Before and After the Cruise Checklists


Last October, PS Editor Darrell Nicholson wrote about the importance of checklists and his inbox was inundated with mail from sailors who shared their own lists. Here are two lists I use when sailing my Corsair F-24: the pre-departure list, and the return to home list. Neither list is meant to be exhaustive-but perhaps it is enough to think about as you craft your own.

Pre-departure List

The intent is to prepare the boat and gear for at least the first hour in order to avoid unnecessary distractions and make sure safety gear is at hand. The singlehander will prepare for a longer time interval.

    • Stow personal gear. Foul weather gear, hats, gloves, and other items that may be needed on short notice are either worn or staged.
    • Confirm that critical repair items from the last trip have been addressed.
    • Remove sail, tiller, and winch covers, and stow.
    • Place and secure seat cushions.
    • Reeve running rigging as needed. Flake tails of lines that will be used soon.
    • Tension standing rigging if required.
    • Check freshwater, holding tank, and fuel tank levels.
    • Check bilge. Is there water where it was previously dry?
    • Open engine sea cocks. Visual inspection of engine and check engine oil. Lower outboard and open portable tank vent if applicable.
    • Battery switches and required breakers on. Instruments on as applicable.
    • Safety equipment-including PFDs, harnesses, and tethers-are worn or staged, depending on the expected conditions. PFDs, harnesses and tethers are assigned to crew.
    • Install tiller extension if applicable.
    • Review safety procedures and sailing practices with any new crewmembers.
    • Initial sailing plan detailed and overall plan sketched out.

Return to dock list

    • All sea cocks closed.
    • Check bilge. Is there water where it was previously dry?
    • Check engine (belts, coolant, oil).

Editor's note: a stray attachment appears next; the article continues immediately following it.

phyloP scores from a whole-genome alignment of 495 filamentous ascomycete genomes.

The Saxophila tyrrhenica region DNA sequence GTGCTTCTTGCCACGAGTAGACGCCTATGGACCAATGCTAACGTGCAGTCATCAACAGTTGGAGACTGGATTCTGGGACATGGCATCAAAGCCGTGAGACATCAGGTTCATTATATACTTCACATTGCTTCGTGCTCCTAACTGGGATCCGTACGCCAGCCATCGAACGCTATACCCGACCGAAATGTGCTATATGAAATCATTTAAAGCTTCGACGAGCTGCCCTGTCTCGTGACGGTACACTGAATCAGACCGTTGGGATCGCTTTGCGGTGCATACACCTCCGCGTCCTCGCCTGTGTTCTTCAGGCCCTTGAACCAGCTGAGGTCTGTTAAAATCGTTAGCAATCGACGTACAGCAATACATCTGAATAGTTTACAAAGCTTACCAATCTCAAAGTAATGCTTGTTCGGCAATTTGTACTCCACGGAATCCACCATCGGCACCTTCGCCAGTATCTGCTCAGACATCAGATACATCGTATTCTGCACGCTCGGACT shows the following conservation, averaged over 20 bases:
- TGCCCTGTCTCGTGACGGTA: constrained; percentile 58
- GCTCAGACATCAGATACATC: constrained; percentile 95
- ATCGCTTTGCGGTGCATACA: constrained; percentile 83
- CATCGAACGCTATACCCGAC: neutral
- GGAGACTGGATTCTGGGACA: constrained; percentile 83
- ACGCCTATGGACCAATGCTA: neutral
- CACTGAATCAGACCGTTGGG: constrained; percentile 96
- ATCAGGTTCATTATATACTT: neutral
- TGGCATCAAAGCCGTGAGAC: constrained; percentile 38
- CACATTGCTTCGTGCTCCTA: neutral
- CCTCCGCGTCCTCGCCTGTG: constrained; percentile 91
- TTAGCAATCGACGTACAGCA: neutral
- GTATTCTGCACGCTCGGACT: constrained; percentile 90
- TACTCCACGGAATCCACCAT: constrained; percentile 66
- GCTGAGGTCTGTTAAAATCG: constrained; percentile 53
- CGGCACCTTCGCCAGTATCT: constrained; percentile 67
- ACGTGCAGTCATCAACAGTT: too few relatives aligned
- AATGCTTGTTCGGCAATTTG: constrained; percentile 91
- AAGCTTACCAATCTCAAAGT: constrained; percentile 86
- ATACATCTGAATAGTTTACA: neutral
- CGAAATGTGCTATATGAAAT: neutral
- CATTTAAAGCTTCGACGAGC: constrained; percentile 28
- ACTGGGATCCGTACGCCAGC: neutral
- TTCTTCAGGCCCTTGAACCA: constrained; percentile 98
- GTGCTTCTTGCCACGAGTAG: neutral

• Breakers and battery switches off.
    • Shore power connected if applicable.
    • Sail covers on and secure.
    • Dock lines secure.
    • Outboard, rudder, dagger board/centerboard raised and secured if applicable.
    • Portable gas tank vents closed.
    • Propane off.
    • Remove all perishable food. Dump ice.
    • Heaters, air conditioners and dehumidifiers set.
    • All hatches closed and latched.
    • All covers secure. All seat cushions away.
    • Wet gear stored such that it can dry.
    • Dinghy drain open.

Drew Frye is technical editor for Practical Sailor and author of the how-to book on anchoring, Rigging Modern Anchors from Seaworthy Publications. He also blogs at his website

Darrell Nicholson, editor of Practical Sailor, grew up boating on Miami’s Biscayne Bay on everything from prams to Morgan ketches. Two years out of Emory University, after a brief stint as a sportswriter, he set out from Miami aboard a 60-year-old wooden William Atkin ketch named Tosca. For 10 years, he and writer-photographer Theresa Gibbons explored the Caribbean, crossed the Pacific, and cruised Southeast Asia aboard Tosca, working along the way as journalists and documenting their adventures for various travel and sailing publications, including Cruising World, Sail, Sailing, Cruising Helmsman, and Sailing World. Upon his return to land life, Darrell became the associate editor, then senior editor at Cruising World magazine, where he worked for five years. Before taking on the editor’s position at Practical Sailor, Darrell was the editor of Offshore magazine, a boating-lifestyle magazine serving the New England area. Darrell has won multiple awards from Boating Writer’s International, including the Monk Farnham award for editorial excellence. He holds a U.S. Coast Guard 100-ton Master license and has worked as a harbor pilot and skippered a variety of commercial charter boats.


  1. One item for the “Return to Dock” list:
    Empty the trash can.
    (I’ve lost count of how many times we thought of this while driving home, and had to go back to the boat…)

  2. I have a n issue with one item in the “return to the dock list” – the “close the portable tank vent”. If the temperature raises with the vent closed, the good chances are that the fuel will be forced out through the carburettor and eventually drip into the water. I have seen this happening. This is especially bad if the outboard motor is a two-stroke – the fuel will evaporate in the hot weather, but the oil won’t.


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